2,500 years ago, Hippocrates, the ‘father of medicine’, famously declared that ‘all disease begins in the gut’.
While he may have been way ahead of his time, it appears he knew exactly what he was talking about.
Over the last decade there has been a huge amount of research emerging about the importance of good gut health. We now know that our gut microbiome, the bacteria that inhabit our guts, affects basically every aspect of our health, from our digestion to our risk of chronic disease to our mental health, and possibly even our risk of developing allergies. In fact, such is its influence that it’s even referred to as ‘the second brain’.
Gut health in both adults and children appears to have deteriorated in recent times, however, experts are unsure of the exact cause of this decline. Multiple factors have been blamed for upsetting the balance of microbes in our guts; however, it appears that one of the main factors is undoubtedly our diet.
While the bacteria present in our gut changes throughout our life, after the age of four, a child’s gut microbiome starts to resemble that of an adult’s and becomes more fixed.
"For this reason, establishing good gut health as early as possible in your child’s life is extremely important in setting the path for future gut health and future overall health."
So what exactly can we do to ensure our kids’ diets are promoting a healthy gut microbiome and setting them up for a healthy and happy future? The key is a diverse diet with lots of plant-based foods – fruit and vegetables, legumes and whole grains, and not too much highly processed food. In addition to a healthy diet, including probiotics and prebiotics in kids’ diets can also help improve gut health.
Probiotics and Prebiotics
Probiotics are defined as ‘live microorganisms that, when administered in adequate amounts, confer benefit to the host’. They’ve been shown to reduce the incidence and duration of gastrointestinal and respiratory infections, improve digestion and reduce inflammation. Probiotics can be especially beneficial following a course of antibiotics when many of our gut bacteria, both good and bad, are killed off. While they can be taken in capsule or powder form and purchased over the counter, there are also natural probiotics present in some foods, primarily fermented foods such as yoghurt containing live bacteria, sauerkraut, kimchi, kombucha, kefir and miso.
Prebiotics, on the other hand, are substances that pass through the gastrointestinal tract undigested and feed the beneficial bacteria in the large intestine, thereby stimulating their growth and allowing them to thrive. In doing so, they help to improve the ratio of good-to-bad bacteria. Resistant starch found in foods such as cooked and cooled pasta, rice and potato acts as a prebiotic, as do oligosaccharides, which are found naturally in many plants such as onions, garlic and legumes.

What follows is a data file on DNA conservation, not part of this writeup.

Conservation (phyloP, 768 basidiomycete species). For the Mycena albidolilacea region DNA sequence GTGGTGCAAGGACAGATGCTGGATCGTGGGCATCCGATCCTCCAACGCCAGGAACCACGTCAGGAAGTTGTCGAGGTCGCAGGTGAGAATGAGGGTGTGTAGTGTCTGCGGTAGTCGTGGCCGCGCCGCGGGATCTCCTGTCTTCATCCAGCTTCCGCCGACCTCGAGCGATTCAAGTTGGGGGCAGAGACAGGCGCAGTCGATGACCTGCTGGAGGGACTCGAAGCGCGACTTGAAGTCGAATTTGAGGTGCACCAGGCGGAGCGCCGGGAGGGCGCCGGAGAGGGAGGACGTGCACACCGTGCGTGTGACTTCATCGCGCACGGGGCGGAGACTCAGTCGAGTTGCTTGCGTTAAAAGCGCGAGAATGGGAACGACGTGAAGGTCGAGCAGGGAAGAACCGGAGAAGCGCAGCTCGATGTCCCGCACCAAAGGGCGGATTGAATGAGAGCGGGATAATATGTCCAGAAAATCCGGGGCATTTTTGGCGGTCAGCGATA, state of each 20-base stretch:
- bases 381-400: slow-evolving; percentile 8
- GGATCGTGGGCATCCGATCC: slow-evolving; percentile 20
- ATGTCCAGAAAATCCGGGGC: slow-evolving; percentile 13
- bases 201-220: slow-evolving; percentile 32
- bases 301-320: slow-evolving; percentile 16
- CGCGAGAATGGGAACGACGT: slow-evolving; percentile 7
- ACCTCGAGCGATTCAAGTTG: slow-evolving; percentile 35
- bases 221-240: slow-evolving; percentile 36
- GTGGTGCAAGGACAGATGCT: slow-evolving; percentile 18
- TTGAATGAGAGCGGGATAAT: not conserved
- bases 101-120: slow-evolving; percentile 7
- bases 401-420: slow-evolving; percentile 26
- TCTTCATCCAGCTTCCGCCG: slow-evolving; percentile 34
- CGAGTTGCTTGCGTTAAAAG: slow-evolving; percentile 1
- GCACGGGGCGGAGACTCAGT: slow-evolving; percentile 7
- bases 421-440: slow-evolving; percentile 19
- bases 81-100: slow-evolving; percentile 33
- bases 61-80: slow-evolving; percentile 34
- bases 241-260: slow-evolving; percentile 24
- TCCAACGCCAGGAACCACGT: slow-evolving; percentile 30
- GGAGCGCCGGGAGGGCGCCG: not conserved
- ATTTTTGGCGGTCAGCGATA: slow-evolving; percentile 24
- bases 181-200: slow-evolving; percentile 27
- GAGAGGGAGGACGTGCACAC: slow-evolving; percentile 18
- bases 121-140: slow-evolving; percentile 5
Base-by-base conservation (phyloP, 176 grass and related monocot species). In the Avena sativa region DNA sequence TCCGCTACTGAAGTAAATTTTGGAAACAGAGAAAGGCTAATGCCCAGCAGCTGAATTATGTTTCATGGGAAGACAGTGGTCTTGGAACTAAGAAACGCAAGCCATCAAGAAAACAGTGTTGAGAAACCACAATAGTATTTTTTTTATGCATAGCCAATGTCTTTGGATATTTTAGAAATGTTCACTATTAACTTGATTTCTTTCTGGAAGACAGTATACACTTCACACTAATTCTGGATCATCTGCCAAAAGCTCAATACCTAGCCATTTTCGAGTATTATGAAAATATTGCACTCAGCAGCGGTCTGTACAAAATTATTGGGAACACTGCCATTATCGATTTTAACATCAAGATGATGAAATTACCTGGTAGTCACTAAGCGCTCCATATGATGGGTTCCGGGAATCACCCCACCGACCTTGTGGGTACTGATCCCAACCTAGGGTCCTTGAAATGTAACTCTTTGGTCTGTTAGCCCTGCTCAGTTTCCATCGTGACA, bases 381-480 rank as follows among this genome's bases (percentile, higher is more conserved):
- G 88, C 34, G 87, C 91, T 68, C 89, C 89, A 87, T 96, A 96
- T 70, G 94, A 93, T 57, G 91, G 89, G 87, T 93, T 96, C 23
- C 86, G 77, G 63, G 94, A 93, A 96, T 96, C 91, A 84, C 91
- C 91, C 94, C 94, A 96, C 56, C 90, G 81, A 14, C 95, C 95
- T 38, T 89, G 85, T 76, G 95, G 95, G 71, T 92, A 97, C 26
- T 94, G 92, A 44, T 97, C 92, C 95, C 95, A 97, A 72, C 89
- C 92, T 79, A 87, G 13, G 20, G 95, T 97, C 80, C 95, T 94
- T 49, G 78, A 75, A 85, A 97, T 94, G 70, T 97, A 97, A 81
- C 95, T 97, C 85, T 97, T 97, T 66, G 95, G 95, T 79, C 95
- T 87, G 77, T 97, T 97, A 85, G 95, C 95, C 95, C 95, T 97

Tips for encouraging optimal gut health in kids
Eat the rainbow: Diversity is one of the keys to good gut health, so try to include a wide variety of whole, plant based foods in your child’s diets.
Add some good bacteria: Fermented foods provide a natural source of probiotics. Yoghurt with live cultures, kefir, sauerkraut, kimchi and miso are all examples of fermented foods. It can be tricky getting kids to eat these foods, but adding a little sauerkraut to dishes or adding some kefir to a smoothie are easy ways to get fermented foods into their diet.
Feed the good bacteria: Include prebiotic foods to feed beneficial bacteria such as legumes, onions, garlic, asparagus, oats and cooked and cooled pasta, rice and potato (can be reheated).
Ditch the junk: Highly processed snack foods and sugary foods and drinks promote the growth of bad bacteria. Keep these foods for special occasions and talk to kids about the importance of a healthy diet so that they understand why these foods aren’t ‘everyday’ foods.
Can we help?
For busy parents and carers, the Go! Kidz range of ready-to-eat children’s meals offers an easy way to get healthy meals on the table fast.
From favourites such as our reimagined chicken nuggets and pasta bolognese to the new veggie korma and coconut chicken curry, our kids' meals contain wholesome, all natural ingredients and up to 3 serves of vegetables per portion. Best of all, kids love them and like many other parents I love the convenience!
– Skye Swaney, Go! Kidz Dietitian
Skye Swaney is an Accredited Practicing Dietitian and Nutritionist with over 12 years' experience in the field and formerly held the position of Senior Dietitian at Australia’s Healthy Kids Association.
In addition to helping create our super healthy kids' meals, Skye consults to the food industry, the corporate sector, sporting teams, hospitals and schools. As a keen health and nutrition writer, Skye also regularly contributes to publications such as The Huffington Post.